Cory Booker is the junior United States senator from New Jersey. He was born in Washington, D.C., and his parents, who both worked for IBM, later relocated the family to Harrington Park, New Jersey. A star high school athlete, Booker received a football scholarship to Stanford University, where he earned his bachelor’s and master’s degrees. He then attended Oxford University as a Rhodes Scholar before earning his law degree from Yale University. Booker won a special election to fill the term of the late Senator Frank Lautenberg to become New Jersey’s first African American senator and only the twenty-first person in American history to ascend directly from mayor to senator. Booker lives in Newark’s Central Ward. His book, United: Thoughts on Finding Common Ground and Advancing the Common Good, gives an account of his own political education that have shaped his particular civic vision for America.
Question: What did you learn from leading a Jewish organization at Oxford?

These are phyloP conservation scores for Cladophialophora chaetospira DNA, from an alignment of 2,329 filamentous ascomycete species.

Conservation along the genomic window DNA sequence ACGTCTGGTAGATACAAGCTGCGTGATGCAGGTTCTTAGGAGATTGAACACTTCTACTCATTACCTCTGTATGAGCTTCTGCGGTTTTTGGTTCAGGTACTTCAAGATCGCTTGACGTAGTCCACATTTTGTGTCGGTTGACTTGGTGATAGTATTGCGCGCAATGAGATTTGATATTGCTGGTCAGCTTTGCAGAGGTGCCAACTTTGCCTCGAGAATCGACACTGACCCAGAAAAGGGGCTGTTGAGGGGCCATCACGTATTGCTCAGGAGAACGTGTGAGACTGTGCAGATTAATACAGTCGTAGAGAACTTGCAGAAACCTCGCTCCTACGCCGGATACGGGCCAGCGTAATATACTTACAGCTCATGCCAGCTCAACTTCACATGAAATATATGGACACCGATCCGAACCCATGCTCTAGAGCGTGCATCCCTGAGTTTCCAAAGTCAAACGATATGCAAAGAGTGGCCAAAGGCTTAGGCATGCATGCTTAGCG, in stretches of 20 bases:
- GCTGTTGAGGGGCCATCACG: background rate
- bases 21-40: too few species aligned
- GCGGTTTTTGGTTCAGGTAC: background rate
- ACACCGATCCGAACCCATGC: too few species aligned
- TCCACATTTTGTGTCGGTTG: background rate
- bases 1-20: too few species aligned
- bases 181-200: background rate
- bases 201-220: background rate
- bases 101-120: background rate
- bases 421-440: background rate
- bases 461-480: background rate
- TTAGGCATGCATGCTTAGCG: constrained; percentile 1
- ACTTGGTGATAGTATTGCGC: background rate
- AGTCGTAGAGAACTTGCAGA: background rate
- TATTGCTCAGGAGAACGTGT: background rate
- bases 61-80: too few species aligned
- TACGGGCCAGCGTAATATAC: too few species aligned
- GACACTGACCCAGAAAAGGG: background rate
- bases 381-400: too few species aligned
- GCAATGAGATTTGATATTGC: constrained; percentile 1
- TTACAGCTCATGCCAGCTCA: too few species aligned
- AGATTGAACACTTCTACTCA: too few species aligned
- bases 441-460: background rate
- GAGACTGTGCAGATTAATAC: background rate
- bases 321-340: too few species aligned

Cory Booker: I guess women in my life always lead me into wisdom. And, ah, so, this was actually a, a, ostensibly I was supposed to meet a woman at this place and I did not know what it was, I could not even pronounce the word OHIM and you can make this up, I walk into this place and to me I automatically stop as I open the door and it looks to me like a scene from Yentl, you know, this black hats and long black coats and [Inaudible] that hanging out, I did even know what [Inaudible] were, strings to me. I wondered if I pulled then what would unravel you know? So, it sort of, it was one of those old scenes from a commercial that people of my age will remember call the EF Hutton commercial where until you walk in it everything stops and people are looking at me and I am looking at them. And my mind is going “okay, these people are probably wondering what this large black man is doing here” and then I thought to myself as I said “yeah and I am wondering what this large black man is doing here” and so I just looked around and then this women comes over me, this very orthodox looking woman and says to me, “you are supposed to be here to me so-and-so? Well, she couldn't make it.” I am like Oxford is England just like America, whne it comes to my personal life and I turn around to leave and she says to me “Wait a minute, stop, would you like to join us?” and it really was the question that changed my life. I would like to say that I am so popular, but I double-booked my dates on weekends, but I really had nothing else to do and no excuse to give that I was genuine, like I am sorry, no, I have another persons supposed to meet. So, she sat me down with the only seat open, which was her seat that she got of--it was this crowded banquet it was holiday, I never heard of, call Simchat Torah--and I was sitting there right next to this rabbi, who in every visible way was different than me. I am six foot three he is five, four or five six or whatever. I'm black, he is white. He had a lot of hair on his face, I did not, but immediately somehow across the gulf, and this was 1992 when the Crown Heights riots were going on, he had actually studyied in Crown Heights, but somehow right immediately something connected to he and I in a way of real substantive friendship and as we began to talk about what our passions were and at that point I was just so enabled with writing, I just left Stanford when I was writing a column for a local newspaper or for a student newspaper and was just infatuated, and excited, and inspired by authors like, you know, Richard Wright and James Baldwin. So, I talked to him about what I wanted to do and he talked to me that “oh, I write columns all the time” and we had both written this column about the concept of tolerance and he wrote it in England and I was in United States of America, about this idea of tolerance that was sort of saying the same thing that to tolerate another who is different than you. As we always say “we should tolerate each other” but it sort of cynical state of mind that says “I am just tolerating you, but if you disappear of the face of the earth, I am no better off or worse off” as supposed to recognizing every single soul you meet is a gift from God, that we all - you all have divinity in our essence and if that's the truth, then and we need each other, that we should understand each other, we should worked to get beyond tolerance and embrace each other for who we are. Both of us having written the same thing, immediately we started having this powerful conversation. You know by the end of the night he's teaching me my first Hebrew words, because I don’t drink alcohol, and he offered me a drink and he said “according to Judaism you don’t judge a person until I think one of the words was Casocaso” until you are how are you see them with their purse, how they all in their, angry, one of them is anger and how they are when they are drunk, one them was "cop" and he said, “I can never truly know your soul.” I didn't drink, by the end of the night I have a yamaca on and I am dancing around with the Torah and having a blast and I ended up coming back and I think when we ended up doing was showing true love and love is a willingness to in someway sacrifice self and embrace other as self, but in order to do that this got to be real understanding. So we started doing book exchanges. Let me give you a book written by James Baldwin, you give me a book written by Eli Weizel. Let me give you a book by Belkom Madavi [phonetic], let me give you a book written by DuBois and we both found each other's literatures so exciting. I remember I gave him Malcolm X's biography, he tore through it, and at that point was wearing a X hat, so this all goes to that keep underneath.” So, it was just a exciting journey, but we kept coming back on Friday nights, just for fellowships, spiritual fellowship. We found we both vary rooted in the spiritual and the idea that we are children of God. I sort of bringing friends of mine, Christian friends of mine, Muslim friends of mine, so and so forth, and before you knew it, it became the hip place to hang on in Friday nights. There were people of all different faiths, all coming together around this sort of seminal religion, and many ways as Himadides vision was, that Judaism would be a light unto nations, it would teach the role about monotheism, things like that and these powerful conversations, we invite speakers and by the end of the year he said to me, “ you know, Judaism is not about a proselytizing and converting, it is really about teaching goodliness, teaching godliness.” There are principles like seven OHIM laws and things like that. You embody lot of these values and lot of the ideals of universal kindness and goodness. I'd like for you to lead this group, this student group. At first I said “No, I knew you were crazy all the time, now I see you are [Inaudible] as well. He said, uh--we wrestled and argued and I finally said I'll take this risk” and in a way it wasn’t a risk at all, it was just joining together with another brother of mine who in many ways is so different, but with the common vision of the world and what needs to happen, I think for ultimately the bring about let’s see what say messianic era, for, as I would say, to bring about the kind of universal love that this world really needs.